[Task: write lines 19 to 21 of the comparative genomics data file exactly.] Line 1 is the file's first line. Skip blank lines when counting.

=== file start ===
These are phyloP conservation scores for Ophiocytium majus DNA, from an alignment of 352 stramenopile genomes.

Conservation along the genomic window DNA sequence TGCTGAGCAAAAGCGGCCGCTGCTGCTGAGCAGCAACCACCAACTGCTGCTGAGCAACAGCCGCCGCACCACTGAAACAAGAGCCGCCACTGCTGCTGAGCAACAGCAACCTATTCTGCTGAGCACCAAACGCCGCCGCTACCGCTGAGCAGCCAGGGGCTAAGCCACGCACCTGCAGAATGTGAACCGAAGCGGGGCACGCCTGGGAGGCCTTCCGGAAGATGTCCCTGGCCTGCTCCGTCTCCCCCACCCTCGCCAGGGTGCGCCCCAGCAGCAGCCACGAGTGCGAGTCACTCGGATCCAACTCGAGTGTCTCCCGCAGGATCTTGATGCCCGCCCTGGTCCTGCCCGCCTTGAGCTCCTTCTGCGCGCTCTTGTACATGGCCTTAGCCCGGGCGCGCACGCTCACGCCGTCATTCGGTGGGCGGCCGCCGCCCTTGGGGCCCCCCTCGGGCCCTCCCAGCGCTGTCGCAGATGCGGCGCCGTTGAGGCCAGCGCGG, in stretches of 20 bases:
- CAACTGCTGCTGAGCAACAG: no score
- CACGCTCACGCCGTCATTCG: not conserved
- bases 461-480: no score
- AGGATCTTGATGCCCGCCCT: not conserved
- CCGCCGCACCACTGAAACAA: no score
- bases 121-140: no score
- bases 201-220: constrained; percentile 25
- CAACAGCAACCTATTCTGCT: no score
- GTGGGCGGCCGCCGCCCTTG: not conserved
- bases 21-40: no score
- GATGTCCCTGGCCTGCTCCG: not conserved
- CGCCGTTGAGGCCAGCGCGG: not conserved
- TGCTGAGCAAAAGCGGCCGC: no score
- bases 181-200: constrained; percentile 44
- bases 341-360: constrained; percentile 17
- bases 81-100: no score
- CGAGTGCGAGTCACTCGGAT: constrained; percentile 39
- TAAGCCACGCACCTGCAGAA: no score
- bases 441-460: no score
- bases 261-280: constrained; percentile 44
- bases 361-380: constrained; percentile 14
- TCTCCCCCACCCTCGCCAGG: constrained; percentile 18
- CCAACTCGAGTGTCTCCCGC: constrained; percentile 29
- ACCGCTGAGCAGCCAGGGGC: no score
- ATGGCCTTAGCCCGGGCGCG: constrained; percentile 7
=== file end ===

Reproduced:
- CGAGTGCGAGTCACTCGGAT: constrained; percentile 39
- TAAGCCACGCACCTGCAGAA: no score
- bases 441-460: no score